Accurate data on West Nile virus (WNV) cases help guide public health education and control activities, and impact regional WNV blood product screening procedures. During an outbreak of WNV disease in Arizona, records from patients with meningitis or encephalitis were reviewed to determine the proportion tested for WNV. Of 60 patients identified with meningitis or encephalitis, 24 (40%) were tested for WNV. Only 12 (28%) of 43 patients aged <50 years were tested for WNV compared to 12 (71%) of 17 patients aged ⩾50 years (P<0·01). Patients with clinical signs of weakness or paralysis, elevated CSF protein, admitted to an inpatient facility, or discharged to a rehabilitation facility were also more likely to have WNV testing performed. The lack of testing in younger age groups and in those with less severe disease probably resulted in substantial underestimates of WNV neuroinvasive disease burden.
To describe the identification, management, and clinical characteristics of hospitalized patients with influenza-like illness (ILI) during the peak period of activity of the 2009 pandemic strain of influenza A virus subtype H1N1 (2009 H1N1).
Retrospective review of electronic medical records.
Patients and Setting.
Hospitalized patients who presented to the emergency department during the period October 18 through November 14, 2009, at 4 hospitals in Cook County, Illinois, with the capacity to perform real-time reverse-transcriptase polymerase chain reaction testing for influenza.
Vital signs and notes recorded within 1 calendar day after emergency department arrival were reviewed for signs and symptoms consistent with ILI. Cases of ILI were classified as recognized by healthcare providers if an influenza test was performed or if influenza was mentioned as a possible diagnosis in the physician notes. Logistic regression was used to determine the patient attributes and symptoms that were associated with ILI recognition and with influenza infection.
We identified 460 ILI case patients, of whom 412 (90%) had ILI recognized by healthcare providers, 389 (85%) were placed under airborne or droplet isolation precautions, and 243 (53%) were treated with antiviral medication. Of 401 ILI case patients tested for influenza, 91 (23%) had a positive result. Fourteen (3%) ILI case patients and none of the case patients who tested positive for influenza had sore throat in the absence of cough.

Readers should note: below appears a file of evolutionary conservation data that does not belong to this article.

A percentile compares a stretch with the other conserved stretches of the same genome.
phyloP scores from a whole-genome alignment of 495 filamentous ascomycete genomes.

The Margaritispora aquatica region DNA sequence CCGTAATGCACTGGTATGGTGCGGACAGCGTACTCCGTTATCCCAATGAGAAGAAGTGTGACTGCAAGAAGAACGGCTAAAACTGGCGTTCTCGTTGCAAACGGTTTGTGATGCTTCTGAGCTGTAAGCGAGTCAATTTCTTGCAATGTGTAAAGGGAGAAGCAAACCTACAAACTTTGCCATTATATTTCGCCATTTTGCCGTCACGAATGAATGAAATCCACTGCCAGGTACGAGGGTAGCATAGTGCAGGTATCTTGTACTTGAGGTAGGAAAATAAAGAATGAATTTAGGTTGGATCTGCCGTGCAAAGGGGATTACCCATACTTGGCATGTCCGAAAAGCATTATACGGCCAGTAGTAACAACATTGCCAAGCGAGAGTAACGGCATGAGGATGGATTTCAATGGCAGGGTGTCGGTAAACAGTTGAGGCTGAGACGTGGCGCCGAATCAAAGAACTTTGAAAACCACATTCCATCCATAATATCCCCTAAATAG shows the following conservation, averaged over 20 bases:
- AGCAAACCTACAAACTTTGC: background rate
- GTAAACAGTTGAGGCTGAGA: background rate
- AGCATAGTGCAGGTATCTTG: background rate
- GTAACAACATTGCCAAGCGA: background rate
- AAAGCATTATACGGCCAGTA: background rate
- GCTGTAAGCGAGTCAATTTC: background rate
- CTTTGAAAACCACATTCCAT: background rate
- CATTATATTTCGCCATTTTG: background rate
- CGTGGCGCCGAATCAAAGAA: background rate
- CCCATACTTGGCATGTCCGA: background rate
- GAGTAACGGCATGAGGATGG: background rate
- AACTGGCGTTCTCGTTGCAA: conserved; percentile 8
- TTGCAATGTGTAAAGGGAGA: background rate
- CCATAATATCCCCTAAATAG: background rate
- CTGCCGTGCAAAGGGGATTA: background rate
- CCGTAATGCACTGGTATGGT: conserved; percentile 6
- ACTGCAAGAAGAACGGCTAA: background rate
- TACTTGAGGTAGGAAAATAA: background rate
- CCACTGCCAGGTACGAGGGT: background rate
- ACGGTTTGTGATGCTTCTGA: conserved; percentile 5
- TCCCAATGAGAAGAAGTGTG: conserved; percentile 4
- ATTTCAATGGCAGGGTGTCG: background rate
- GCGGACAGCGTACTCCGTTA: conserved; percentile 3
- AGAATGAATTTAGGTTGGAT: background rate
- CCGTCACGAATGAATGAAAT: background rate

Healthcare providers identified a high proportion of hospitalized ILI case patients. Further improvements in disease detection can be made through the use of advanced electronic health records and efficient diagnostic tests. Future studies should evaluate the inclusion of sore throat in the ILI case definition.
To present the auditory implant manipulator, a navigation-controlled mechanical and electronic system which enables minimally invasive (‘keyhole’) transmastoid access to the tympanic cavity.
Materials and methods:
The auditory implant manipulator is a miniaturised robotic system with five axes of movement and an integrated drill. It can be mounted on the operating table. We evaluated the surgical work field provided by the system, and the work sequence involved, using an anatomical whole head specimen.
The work field provided by the auditory implant manipulator is considerably greater than required for conventional mastoidectomy. The work sequence for a keyhole procedure included pre-operative planning, arrangement of equipment, the procedure itself and post-operative analysis.
Although system improvements are necessary, our preliminary results indicate that the auditory implant manipulator has the potential to perform keyhole insertion of implantable hearing devices.